Extinction is a real possibility for three species of tunas. That’s one of the messages from a new study released today online in the
Researchers assessed the range and populations of all 61 species of scombrids (tunas, bonitos, mackerels and Spanish mackerels) and billfishes (swordfish and marlins). They determined that five fish are officially “threatened," a category that describes species that are "critically endangered," "endangered," or "vulnerable." The five species are:
Five out of 61 may not seem significant, but the scientists warn otherwise. These species are among the ocean’s top predators. If their populations decline, the impacts will move like a ripple through the marine foodweb.
The report, authored by Bruce Collette, a senior scientist with NOAA’s Fisheries Service, and 32 other scientists used the criteria set forth by the IUCN Red List to assess the global populations of these fish. The IUCN Red List is a scientific and peer-reviewed method of measuring the conservation status of the world’s plants and animals.
Overfishing is one of the main factors behind the population decline of these fish. Consumers will pay top-dollar for tuna, bluefin in particular. The sale of a single bluefin made headlines earlier this year when it fetched nearly $400,000 in a Japanese auction.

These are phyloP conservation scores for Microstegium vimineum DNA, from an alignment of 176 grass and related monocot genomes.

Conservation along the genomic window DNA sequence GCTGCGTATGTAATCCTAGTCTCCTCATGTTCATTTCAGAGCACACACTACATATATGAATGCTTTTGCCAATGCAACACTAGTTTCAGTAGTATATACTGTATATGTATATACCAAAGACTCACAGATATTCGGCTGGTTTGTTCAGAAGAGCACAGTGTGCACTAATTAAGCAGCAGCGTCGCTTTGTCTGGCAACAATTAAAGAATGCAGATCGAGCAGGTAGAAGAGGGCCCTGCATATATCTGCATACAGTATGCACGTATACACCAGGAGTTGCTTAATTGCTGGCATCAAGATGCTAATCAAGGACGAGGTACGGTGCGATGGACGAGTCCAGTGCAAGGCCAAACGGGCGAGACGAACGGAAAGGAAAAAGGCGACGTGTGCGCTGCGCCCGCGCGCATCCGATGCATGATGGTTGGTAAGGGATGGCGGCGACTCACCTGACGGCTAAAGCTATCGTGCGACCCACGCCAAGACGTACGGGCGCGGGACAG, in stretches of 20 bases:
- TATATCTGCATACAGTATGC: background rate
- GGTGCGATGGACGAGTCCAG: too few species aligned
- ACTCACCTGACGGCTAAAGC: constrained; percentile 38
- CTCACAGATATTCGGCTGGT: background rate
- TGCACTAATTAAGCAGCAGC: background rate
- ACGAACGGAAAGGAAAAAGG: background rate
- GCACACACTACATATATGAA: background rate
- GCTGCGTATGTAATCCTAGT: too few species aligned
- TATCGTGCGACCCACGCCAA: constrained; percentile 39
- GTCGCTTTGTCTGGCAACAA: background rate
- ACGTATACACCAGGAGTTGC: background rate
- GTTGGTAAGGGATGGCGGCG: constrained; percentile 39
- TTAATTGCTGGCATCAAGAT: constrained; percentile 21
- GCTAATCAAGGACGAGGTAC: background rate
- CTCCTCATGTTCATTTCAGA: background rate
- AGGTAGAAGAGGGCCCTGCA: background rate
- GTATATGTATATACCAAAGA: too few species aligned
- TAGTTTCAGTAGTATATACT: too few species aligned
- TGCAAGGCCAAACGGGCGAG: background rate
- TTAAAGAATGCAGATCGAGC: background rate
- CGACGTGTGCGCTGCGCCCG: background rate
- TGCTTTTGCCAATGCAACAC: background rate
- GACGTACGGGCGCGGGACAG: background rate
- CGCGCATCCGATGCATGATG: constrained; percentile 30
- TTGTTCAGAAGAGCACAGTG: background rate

The tuna’s biology also complicates its outlook. It takes some bluefin as many as eight years to reach sexual maturity. This means that it will take time – not only effort – to increase stocks of these fish. And because bluefin tuna spawn for only short periods of time in specific places, like the Gulf of Mexico, the study says they’re more “susceptible to collapse under continued excessive fishing pressure.”
Could we just shutdown some of the fisheries? That is an option, but the report warns that without rules and deterrents the fish would likely be illegally harvested. A major investigation by the International Consortium of Investigative Journalists, published in 2010, explores some of the illegal practices and trading that already occur with the Atlantic bluefin tuna fishery.
The Science study acknowledges the political challenges of managing fish that migrate across maritime boundaries. Nations currently work through Regional Fishery Management Organizations (RFMOs) to monitor and manage tuna and other fish. The report comes just before the tuna RMFOs meet next week in La Jolla, California.
Editor's Note: Dr. Bruce Collette is a zoologist with the National Systematics Laboratory of NOAA's Fisheries Service, located in the Smithsonian's National Museum of Natural History. You can see photos and maps, listen to a podcast, and explore other resources related to the Atlantic Bluefin, here on the Ocean Portal.